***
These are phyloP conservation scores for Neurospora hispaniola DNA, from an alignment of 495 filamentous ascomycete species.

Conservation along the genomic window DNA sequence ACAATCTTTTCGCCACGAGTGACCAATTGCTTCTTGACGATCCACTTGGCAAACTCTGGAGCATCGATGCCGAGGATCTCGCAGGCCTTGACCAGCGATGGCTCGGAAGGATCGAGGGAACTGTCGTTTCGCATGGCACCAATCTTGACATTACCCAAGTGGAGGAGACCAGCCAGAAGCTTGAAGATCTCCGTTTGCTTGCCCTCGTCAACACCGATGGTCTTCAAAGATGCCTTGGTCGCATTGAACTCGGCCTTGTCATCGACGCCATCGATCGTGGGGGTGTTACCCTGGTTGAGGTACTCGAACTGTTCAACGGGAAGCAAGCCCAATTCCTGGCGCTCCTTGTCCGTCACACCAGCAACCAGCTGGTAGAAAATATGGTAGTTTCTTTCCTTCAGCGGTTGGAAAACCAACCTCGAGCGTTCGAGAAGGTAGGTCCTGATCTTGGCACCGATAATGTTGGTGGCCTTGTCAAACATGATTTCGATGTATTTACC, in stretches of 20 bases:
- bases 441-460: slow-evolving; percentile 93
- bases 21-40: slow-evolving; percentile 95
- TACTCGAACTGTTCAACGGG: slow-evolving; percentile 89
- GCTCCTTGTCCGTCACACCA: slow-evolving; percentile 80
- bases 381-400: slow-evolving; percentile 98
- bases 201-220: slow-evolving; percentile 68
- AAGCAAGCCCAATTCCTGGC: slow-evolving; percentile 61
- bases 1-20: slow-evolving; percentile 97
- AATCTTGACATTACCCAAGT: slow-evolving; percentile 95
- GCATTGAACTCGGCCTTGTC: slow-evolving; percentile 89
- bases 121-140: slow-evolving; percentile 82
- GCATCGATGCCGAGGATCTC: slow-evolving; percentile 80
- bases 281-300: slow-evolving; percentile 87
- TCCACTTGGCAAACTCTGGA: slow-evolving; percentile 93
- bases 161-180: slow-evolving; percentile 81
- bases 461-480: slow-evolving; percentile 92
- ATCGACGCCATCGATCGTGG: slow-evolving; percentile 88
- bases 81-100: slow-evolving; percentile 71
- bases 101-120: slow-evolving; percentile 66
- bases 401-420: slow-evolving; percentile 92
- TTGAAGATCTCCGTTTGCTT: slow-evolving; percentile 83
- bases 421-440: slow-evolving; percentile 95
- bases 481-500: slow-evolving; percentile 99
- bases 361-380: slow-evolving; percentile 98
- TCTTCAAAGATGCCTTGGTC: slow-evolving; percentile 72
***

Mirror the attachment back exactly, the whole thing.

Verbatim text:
These are phyloP conservation scores for Neurospora hispaniola DNA, from an alignment of 495 filamentous ascomycete species.

Conservation along the genomic window DNA sequence ACAATCTTTTCGCCACGAGTGACCAATTGCTTCTTGACGATCCACTTGGCAAACTCTGGAGCATCGATGCCGAGGATCTCGCAGGCCTTGACCAGCGATGGCTCGGAAGGATCGAGGGAACTGTCGTTTCGCATGGCACCAATCTTGACATTACCCAAGTGGAGGAGACCAGCCAGAAGCTTGAAGATCTCCGTTTGCTTGCCCTCGTCAACACCGATGGTCTTCAAAGATGCCTTGGTCGCATTGAACTCGGCCTTGTCATCGACGCCATCGATCGTGGGGGTGTTACCCTGGTTGAGGTACTCGAACTGTTCAACGGGAAGCAAGCCCAATTCCTGGCGCTCCTTGTCCGTCACACCAGCAACCAGCTGGTAGAAAATATGGTAGTTTCTTTCCTTCAGCGGTTGGAAAACCAACCTCGAGCGTTCGAGAAGGTAGGTCCTGATCTTGGCACCGATAATGTTGGTGGCCTTGTCAAACATGATTTCGATGTATTTACC, in stretches of 20 bases:
- bases 441-460: slow-evolving; percentile 93
- bases 21-40: slow-evolving; percentile 95
- TACTCGAACTGTTCAACGGG: slow-evolving; percentile 89
- GCTCCTTGTCCGTCACACCA: slow-evolving; percentile 80
- bases 381-400: slow-evolving; percentile 98
- bases 201-220: slow-evolving; percentile 68
- AAGCAAGCCCAATTCCTGGC: slow-evolving; percentile 61
- bases 1-20: slow-evolving; percentile 97
- AATCTTGACATTACCCAAGT: slow-evolving; percentile 95
- GCATTGAACTCGGCCTTGTC: slow-evolving; percentile 89
- bases 121-140: slow-evolving; percentile 82
- GCATCGATGCCGAGGATCTC: slow-evolving; percentile 80
- bases 281-300: slow-evolving; percentile 87
- TCCACTTGGCAAACTCTGGA: slow-evolving; percentile 93
- bases 161-180: slow-evolving; percentile 81
- bases 461-480: slow-evolving; percentile 92
- ATCGACGCCATCGATCGTGG: slow-evolving; percentile 88
- bases 81-100: slow-evolving; percentile 71
- bases 101-120: slow-evolving; percentile 66
- bases 401-420: slow-evolving; percentile 92
- TTGAAGATCTCCGTTTGCTT: slow-evolving; percentile 83
- bases 421-440: slow-evolving; percentile 95
- bases 481-500: slow-evolving; percentile 99
- bases 361-380: slow-evolving; percentile 98
- TCTTCAAAGATGCCTTGGTC: slow-evolving; percentile 72